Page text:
Managing Parkinson’s disease: physical exercise can help
The number of people with Parkinson's disease has grown significantly over the past few years, with current global estimates indicating more than 8.5 million people have the condition. No cure exists for Parkinson's disease yet, but clinicians use various treatments to help patients manage symptoms. For people with Parkinson's, physical exercise seems to help slow the progression, according to many studies. Learn which types of physical activity are most beneficial for those with Parkinson's disease.
The neurotransmitter connection
Parkinson's is a progressive disorder primarily affecting the brain. It develops when nerve cells in the substantia nigra, the area of the brain controlling movement, degenerate or die. In response, the brain cannot produce dopamine.
Dopamine affects mood, movement, learning ability, sleep, and other functions. When the body fails to make dopamine, an imbalance occurs in the brain, leading to various symptoms.
People with Parkinson's disease also lose the nerve endings that create norepinephrine. This chemical messenger plays an important role in the sympathetic nervous system, which releases hormones that control heart rate, blood pressure, and other essential functions. As a result, people with Parkinson's often develop physical health symptoms, such as irregular blood pressure.
Causes and symptoms of Parkinson's disease
Although medical researchers know nerve cell damage in the brain causes Parkinson's disease, what makes these neurons die remains unknown. Some theories suggest a person's environment or genetics may be the reason, while others say rapid aging may be behind the disease.
Since Parkinson's is progressive, symptoms will get worse with time. Many signs stem from dopamine loss and impact movement, leading to motor symptoms such as:
- Gradual loss of automatic and spontaneous movement
- Loss of balance and coordination
- Muscle stiffness of the limbs (mainly the arms, neck, and shoulders)
- Slower, more unstable walking
- Tremors (involuntary, rhythmic trembling of the arms, hands, legs, and jaw)
People with Parkinson's disease may also experience:
- Bent posture, especially at the elbows, hips, and knees
- Decreased blinking
- Dementia and other forms of memory loss
- Diminished mental abilities
- Loss of facial expression
- Trouble swallowing
- Voice changes
Parkinson's disease and physical exercise
Physical activity is important for everybody's health but especially for people with Parkinson's disease. Research from the Parkinson's Foundation found when people with Parkinson's started exercising 2.5 hours or more every week, good things happened. Exercise improves mobility and quality of life and can address many symptoms, including:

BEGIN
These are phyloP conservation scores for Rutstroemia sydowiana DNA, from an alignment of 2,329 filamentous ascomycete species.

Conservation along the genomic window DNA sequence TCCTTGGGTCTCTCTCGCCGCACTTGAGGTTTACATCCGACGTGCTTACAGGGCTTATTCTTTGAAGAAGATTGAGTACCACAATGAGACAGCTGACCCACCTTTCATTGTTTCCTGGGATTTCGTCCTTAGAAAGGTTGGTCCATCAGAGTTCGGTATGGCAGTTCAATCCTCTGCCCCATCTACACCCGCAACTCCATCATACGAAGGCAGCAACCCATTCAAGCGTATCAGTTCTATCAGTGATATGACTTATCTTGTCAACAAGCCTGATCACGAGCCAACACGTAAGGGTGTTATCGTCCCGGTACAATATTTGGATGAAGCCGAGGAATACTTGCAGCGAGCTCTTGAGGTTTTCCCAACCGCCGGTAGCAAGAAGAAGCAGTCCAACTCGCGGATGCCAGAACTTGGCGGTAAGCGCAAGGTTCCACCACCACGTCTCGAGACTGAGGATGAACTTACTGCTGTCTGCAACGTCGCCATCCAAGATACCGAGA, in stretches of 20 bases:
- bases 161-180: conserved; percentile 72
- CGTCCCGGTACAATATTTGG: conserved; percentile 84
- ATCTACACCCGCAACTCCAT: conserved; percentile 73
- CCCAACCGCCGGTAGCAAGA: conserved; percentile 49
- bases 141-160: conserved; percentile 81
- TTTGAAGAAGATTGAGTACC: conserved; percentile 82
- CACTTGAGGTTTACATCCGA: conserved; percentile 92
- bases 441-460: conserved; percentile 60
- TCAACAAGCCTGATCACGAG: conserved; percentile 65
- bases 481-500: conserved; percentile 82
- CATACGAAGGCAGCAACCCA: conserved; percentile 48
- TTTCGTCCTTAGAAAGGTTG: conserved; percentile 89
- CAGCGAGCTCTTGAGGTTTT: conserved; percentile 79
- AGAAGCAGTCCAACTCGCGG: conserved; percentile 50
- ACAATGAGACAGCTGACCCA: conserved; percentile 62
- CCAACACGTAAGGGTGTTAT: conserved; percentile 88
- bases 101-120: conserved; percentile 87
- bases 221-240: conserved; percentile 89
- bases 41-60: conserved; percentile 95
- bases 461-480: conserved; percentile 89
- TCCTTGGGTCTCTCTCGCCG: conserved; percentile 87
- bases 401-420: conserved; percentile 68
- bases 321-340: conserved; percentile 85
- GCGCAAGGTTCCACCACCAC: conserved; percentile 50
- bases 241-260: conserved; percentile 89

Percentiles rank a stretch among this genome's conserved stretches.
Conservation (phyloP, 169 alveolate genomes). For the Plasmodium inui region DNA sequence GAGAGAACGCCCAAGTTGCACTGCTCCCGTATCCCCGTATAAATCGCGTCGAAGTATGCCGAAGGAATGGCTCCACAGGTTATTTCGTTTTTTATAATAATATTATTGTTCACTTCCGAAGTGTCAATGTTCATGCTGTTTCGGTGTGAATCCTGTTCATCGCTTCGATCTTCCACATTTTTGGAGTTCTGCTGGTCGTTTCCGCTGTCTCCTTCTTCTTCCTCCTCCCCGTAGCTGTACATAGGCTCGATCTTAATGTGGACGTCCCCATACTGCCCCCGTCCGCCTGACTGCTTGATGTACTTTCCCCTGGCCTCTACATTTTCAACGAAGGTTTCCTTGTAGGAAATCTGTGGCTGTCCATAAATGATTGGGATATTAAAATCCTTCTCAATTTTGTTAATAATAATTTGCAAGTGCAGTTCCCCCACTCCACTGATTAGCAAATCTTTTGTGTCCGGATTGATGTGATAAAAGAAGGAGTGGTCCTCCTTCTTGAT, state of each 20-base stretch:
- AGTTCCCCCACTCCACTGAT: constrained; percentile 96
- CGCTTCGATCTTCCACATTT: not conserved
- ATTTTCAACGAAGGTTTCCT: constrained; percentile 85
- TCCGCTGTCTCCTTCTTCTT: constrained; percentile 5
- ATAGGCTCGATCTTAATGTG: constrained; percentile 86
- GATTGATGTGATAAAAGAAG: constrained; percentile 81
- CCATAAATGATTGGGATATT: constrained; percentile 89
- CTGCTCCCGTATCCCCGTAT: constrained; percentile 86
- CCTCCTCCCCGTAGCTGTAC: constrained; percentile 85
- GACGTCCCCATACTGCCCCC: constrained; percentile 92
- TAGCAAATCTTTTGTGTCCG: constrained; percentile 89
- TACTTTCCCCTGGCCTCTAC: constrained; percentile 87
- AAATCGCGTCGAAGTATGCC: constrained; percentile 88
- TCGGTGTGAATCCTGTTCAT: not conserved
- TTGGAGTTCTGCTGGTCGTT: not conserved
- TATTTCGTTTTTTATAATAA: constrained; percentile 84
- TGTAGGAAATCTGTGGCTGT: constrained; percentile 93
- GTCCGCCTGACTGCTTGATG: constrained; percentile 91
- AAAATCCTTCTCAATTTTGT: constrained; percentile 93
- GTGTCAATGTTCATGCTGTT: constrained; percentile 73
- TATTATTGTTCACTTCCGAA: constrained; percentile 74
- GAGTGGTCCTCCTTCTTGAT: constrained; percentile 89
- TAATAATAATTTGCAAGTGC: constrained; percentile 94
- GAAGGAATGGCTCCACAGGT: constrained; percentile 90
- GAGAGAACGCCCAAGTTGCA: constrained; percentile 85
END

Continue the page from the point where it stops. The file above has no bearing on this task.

- Balance and flexibility problems
- Declines in endurance
- Difficulty walking (freezing of gait)
- Motor coordination
Research also suggests physical exercise can reduce non-motor symptoms, such as:
- Anxiety and depression
- Sleep issues
People with Parkinson's disease have many options when deciding on an exercise program, but the best ones include agility, aerobic exercise, balance, flexibility, multitasking, and strength training. Exercises that include many or all these aspects include:
- Running and walking
- Treadmill training (with bodyweight support)
- Weight and resistance training
- Yoga, Pilates, tai chi, or similar exercise classes
Boxing and Parkinson's disease
Non-contact boxing is a unique and more intensive exercise for people with Parkinson's disease. The movements and footwork the sport requires counter the disease's effects on motor skills. Additionally, some boxing classes enable you to interact with others who have Parkinson's or a similar condition, which can ease symptoms of anxiety and depression.
Before signing up for a boxing class, verify the instructors have experience serving people with Parkinson's disease for safety. Since boxing is intensive, safety is critical to gaining the full benefits of this sport.
Beginning your exercise regimen
Implementing a new exercise routine can be overwhelming, especially with Parkinson's disease. To ease your way into more intentional physical activity, consider these tips when you get started:
- Add variety to your exercise program, such as focusing on stretching and balance several days a week and then aerobic exercise and strengthening on other days.
- Exercise indoors and outdoors if possible.
- Make sure your exercise routine is challenging and fun, so you'll commit to it.
- Follow a consistent program for several months to years instead of only a few weeks.
- Attend events such as Moving Day and Walk for Parkinson's to maintain social support.
Parkinson's disease and physical therapy
No standard of exercise exists because Parkinson's disease is different for each patient. One exercise program may be better for you than someone else.
For this reason, people with Parkinson's should talk to their clinicians before starting an exercise program. A medical provider can evaluate your current health to identify any concerns potentially impacting your exercise, giving you peace of mind to proceed.
Physical therapists can also refer you to exercise programs. Physical therapy is also helpful for managing tremors, rigidity, and similar concerns with Parkinson's disease.
At Reid Health, our neurology providers offer various services to help people with movement disorders such as Parkinson's disease. We also offer a non-contact boxing program, Rock Steady Boxing, to enhance the quality of life for people with Parkinson's in East Central Indiana and West Central Ohio.
NEW: For those who don't prefer boxing, there is also a non-boxing exercise class, specifically designed for those with Parkinson's disease.